Audix are renowned for their dynamic mics, but their latest model is a high‑end electret design intended to compete with some of the best instrument mics in the world.
Over the last 40 years or so, Audix have quietly established themselves as one of the world’s leading microphone manufacturers. The Oregon‑based company are perhaps best known for models such as the D6 bass instrument mic and the OM‑series handheld mics, but their range also encompasses affordable capacitor models for stage and studio use. At the time of writing, in fact, there are over 30 wired mics in the Audix catalogue, as well as numerous sets, bundles and accessories.
Until now, Audix have made it their mission to offer high‑quality products at affordable prices, but the new A127 is a bit of a departure. By some distance the most expensive microphone in their entire line, it’s a no‑compromise omnidirectional ‘pencil’ mic with a half‑inch capsule, and is clearly intended to provide competition for the likes of Schoeps, DPA, Sennheiser, Neumann and Microtech Gefell.
The A127’s capsule, which conforms to the IEC spec for measurement mics, employs a 3µm diaphragm made of metal. This is perhaps a less common membrane material than conventional gold‑sputtered Mylar, but it’s not new; from the Neumann KM53 back in the ’50s to the Gefell M221 today, many excellent capsules have been designed with nickel or other metal diaphragms.
What’s more unusual is that Audix are using a pre‑polarised or electret design, rather than an externally polarised or ‘true’ capacitor capsule. Back in the ’70s, electret capsules were associated with cheap and cheerful consumer mics, as the available options offered mediocre performance and limited durability. However, this technology has moved forward a lot over the years, and many manufacturers are able to offer truly cutting‑edge performance from their pre‑polarised designs. If the specifications for the A127 are anything to go by, that includes Audix!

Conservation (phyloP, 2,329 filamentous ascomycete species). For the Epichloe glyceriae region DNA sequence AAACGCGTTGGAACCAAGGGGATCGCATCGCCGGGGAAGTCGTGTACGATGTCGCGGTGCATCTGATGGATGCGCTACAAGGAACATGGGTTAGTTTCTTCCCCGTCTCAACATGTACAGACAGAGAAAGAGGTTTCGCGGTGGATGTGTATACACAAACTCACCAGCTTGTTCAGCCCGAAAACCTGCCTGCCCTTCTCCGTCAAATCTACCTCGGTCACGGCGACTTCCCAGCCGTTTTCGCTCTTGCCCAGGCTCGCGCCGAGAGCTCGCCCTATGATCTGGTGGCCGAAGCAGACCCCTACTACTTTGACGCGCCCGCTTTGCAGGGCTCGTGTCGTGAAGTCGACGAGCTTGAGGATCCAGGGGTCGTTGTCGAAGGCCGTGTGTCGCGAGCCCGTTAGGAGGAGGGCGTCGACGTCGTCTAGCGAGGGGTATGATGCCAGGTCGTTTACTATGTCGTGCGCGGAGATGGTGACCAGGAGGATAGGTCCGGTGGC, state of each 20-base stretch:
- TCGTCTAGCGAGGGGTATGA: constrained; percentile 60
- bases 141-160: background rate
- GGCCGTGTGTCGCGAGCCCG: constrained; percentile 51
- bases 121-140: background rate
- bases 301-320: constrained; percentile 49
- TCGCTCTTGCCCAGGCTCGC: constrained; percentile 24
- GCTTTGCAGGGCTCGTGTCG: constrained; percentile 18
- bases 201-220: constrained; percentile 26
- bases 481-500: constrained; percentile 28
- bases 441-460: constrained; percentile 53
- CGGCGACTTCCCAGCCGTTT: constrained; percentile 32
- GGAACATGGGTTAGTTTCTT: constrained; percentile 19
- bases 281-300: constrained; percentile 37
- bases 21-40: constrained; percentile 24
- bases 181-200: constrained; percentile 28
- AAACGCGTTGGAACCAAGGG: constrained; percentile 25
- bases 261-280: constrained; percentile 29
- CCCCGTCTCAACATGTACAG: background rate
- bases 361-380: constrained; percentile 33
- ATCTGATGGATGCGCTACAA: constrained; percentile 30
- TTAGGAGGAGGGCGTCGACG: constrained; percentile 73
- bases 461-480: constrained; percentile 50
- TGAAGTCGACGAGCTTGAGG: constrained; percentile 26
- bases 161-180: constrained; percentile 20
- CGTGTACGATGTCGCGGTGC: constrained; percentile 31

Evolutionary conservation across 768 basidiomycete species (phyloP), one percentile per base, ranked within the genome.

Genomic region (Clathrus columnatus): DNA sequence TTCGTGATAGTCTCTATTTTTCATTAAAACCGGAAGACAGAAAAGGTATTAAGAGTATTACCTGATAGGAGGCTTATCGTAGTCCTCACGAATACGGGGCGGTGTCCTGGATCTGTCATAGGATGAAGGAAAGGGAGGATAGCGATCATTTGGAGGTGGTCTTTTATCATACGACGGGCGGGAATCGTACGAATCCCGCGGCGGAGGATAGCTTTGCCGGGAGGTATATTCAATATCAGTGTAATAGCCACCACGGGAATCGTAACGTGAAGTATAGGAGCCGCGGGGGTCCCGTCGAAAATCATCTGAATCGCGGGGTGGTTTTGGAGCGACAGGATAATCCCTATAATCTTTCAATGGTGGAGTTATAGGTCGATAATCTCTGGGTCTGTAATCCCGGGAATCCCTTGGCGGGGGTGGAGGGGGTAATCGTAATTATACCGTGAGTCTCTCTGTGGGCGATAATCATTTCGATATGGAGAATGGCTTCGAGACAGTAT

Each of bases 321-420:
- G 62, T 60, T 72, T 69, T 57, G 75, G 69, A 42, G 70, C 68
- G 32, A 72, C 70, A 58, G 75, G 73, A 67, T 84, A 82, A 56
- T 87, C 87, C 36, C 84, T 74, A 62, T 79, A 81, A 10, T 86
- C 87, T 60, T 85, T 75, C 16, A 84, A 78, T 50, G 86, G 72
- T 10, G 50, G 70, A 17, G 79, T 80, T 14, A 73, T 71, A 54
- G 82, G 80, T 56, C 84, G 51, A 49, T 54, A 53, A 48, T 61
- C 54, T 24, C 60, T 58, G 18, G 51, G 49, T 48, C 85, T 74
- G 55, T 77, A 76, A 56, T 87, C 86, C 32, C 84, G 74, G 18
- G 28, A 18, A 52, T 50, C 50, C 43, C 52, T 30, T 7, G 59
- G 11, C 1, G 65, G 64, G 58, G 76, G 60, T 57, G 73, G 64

The mic is voiced to give a flat response in the near or free field, and the published frequency chart shows almost no deviation whatsoever between 10Hz and 15kHz. Above this there’s a very, very slight roll‑off, with the response being about 1.5dB down at 20kHz. The polar pattern is equally pure, exhibiting a perfect omnidirectional characteristic up to the upper midrange. From about 4kHz and above, the shadowing effect of the body begins to darken the off‑axis response a little, as is always the case, but in a very gentle and natural way.
At 94dB SPL, THD+Noise is specified at 0.004 percent. This rises to 1 percent at 140dB SPL, which is thus quoted as the maximum signal level the mic can accept. Given that this probably isn’t something you’d use to close‑mic a snare drum or bass amp, that should be more than enough for all practical recording scenarios. Sensitivity is a relatively high 28mV/Pa, which makes sense in a mic designed to handle delicate acoustic sources, and as you’d expect, the electronics are transformerless.
The most eye‑catching figures on the A127’s spec sheet refer to its noise performance, achieved partly through what they call an ‘active driven shield’, which surrounds the high‑impedance parts of the circuit to protect them from interference and capacitive coupling. The initial published specifications seemed too good to be true, and I suspect they referred only to the mic’s electronics; when I queried them, Audix reported that the true self‑noise of the complete mic measured acoustically is a more plausible but nevertheless hugely impressive 12dBA. Small‑diaphragm mics are intrinsically noisier than their large‑diaphragm brethren, and this figure stands out against the competition; for comparison, the Gefell M221 and DPA 4006 have a self‑noise of 15dBA, while the Josephson C617SET manages 14dBA and the Neumann KM‑A/KK131 achieves 13dBA.